‘Azkals must raise level of play a little bit’
BANGKOK—In a scene that has become all too familiar, the Philippine Azkals once again came to grief with another great opportunity gone begging.
This time it came on a humid Wednesday night in the Thai capital, where the Azkals couldn’t cope with the Thailand onslaught and fell in a 0-3 setback in the second leg of their AFF Suzuki Cup semifinals at a packed Rajamangala Stadium here.
And for the third straight time, the Azkals failed to find the back of the net in the tournament’s knockout stage.
Coach Thomas Dooley Azkals and manager Dan Palami admitted the Thais were the better team with a boisterous flag-waving crowd of 50,000 backing them up.
“With the level that they play and the environment that they have (here), it’s almost impossible not to play good,” said Dooley. “You still have a chance if you stay defensively organized and they can’t go through.”
Unfortunately for the Azkals, it took just six minutes for the Thais to break them down. The early goal proved to be a heavy blow, but the knockout punch came at the hour mark as the Thais doubled the lead.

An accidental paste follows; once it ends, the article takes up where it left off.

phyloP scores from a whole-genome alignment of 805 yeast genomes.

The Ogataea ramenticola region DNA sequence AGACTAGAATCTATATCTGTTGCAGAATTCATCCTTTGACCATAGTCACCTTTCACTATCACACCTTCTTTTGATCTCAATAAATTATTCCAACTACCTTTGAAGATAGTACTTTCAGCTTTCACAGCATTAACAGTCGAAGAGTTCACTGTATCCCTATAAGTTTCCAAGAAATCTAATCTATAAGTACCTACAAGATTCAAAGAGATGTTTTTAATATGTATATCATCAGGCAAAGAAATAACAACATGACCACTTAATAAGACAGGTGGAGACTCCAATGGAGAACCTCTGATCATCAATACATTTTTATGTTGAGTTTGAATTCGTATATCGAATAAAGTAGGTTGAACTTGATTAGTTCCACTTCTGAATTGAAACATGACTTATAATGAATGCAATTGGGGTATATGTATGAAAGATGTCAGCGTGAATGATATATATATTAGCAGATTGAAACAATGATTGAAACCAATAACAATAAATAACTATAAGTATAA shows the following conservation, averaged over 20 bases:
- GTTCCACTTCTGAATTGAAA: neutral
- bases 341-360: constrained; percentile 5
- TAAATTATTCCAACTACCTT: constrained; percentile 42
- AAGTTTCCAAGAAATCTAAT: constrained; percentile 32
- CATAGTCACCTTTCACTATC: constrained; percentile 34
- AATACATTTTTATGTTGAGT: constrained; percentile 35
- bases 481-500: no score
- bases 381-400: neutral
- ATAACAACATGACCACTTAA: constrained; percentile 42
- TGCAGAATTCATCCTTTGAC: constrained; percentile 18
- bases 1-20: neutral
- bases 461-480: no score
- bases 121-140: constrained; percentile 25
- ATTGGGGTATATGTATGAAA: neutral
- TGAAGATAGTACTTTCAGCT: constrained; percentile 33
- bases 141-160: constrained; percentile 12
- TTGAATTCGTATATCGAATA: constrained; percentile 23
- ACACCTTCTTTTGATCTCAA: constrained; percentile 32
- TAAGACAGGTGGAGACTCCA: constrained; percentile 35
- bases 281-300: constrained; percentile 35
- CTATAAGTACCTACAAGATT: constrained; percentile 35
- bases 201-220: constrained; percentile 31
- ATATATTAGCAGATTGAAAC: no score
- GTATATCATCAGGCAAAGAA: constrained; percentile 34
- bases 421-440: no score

Notwithstanding the loss, Dooley said the Azkals’ performance in the tournament showed that the team is headed in the right direction.
“Were moving forward in the right direction,” he said. “We just don’t have a trophy and that’s what we’ve been praying for. Obviously we want to play at a different level and we all have to raise that level a little bit.”
The Azkals registered their most convincing victories in the competition in this edition of the tournament, drubbing Laos (4-1) and Indonesia (4-0) in Hanoi to advance to the semifinals with a game to spare.
They also snapped their losing streak to the Thais when they held them to a scoreless draw in the first leg in Manila. But the Azkals’ inability to score in the home game came back to haunt them here.
Having backed the team for the past four years, Palami felt the pain of losing again. But the Azkals boss said there were still plenty of positives to draw from the setback.
“I don’t know what to say because I am used to it. But a loss is always painful, especially this one because I know we could have gotten it if we kept our composure,” said Palami.
“It’s back to the drawing board for us and ask ourselves how can we get past this next barrier.”
Palami admitted the crowd played a huge factor in the victory.
“It was intimidating and it took awhile for the players to settle down,” he said. “Maybe before we start dreaming about championships, maybe we could also start dreaming about fans really showing up for big games at home like the semifinals (last Saturday).”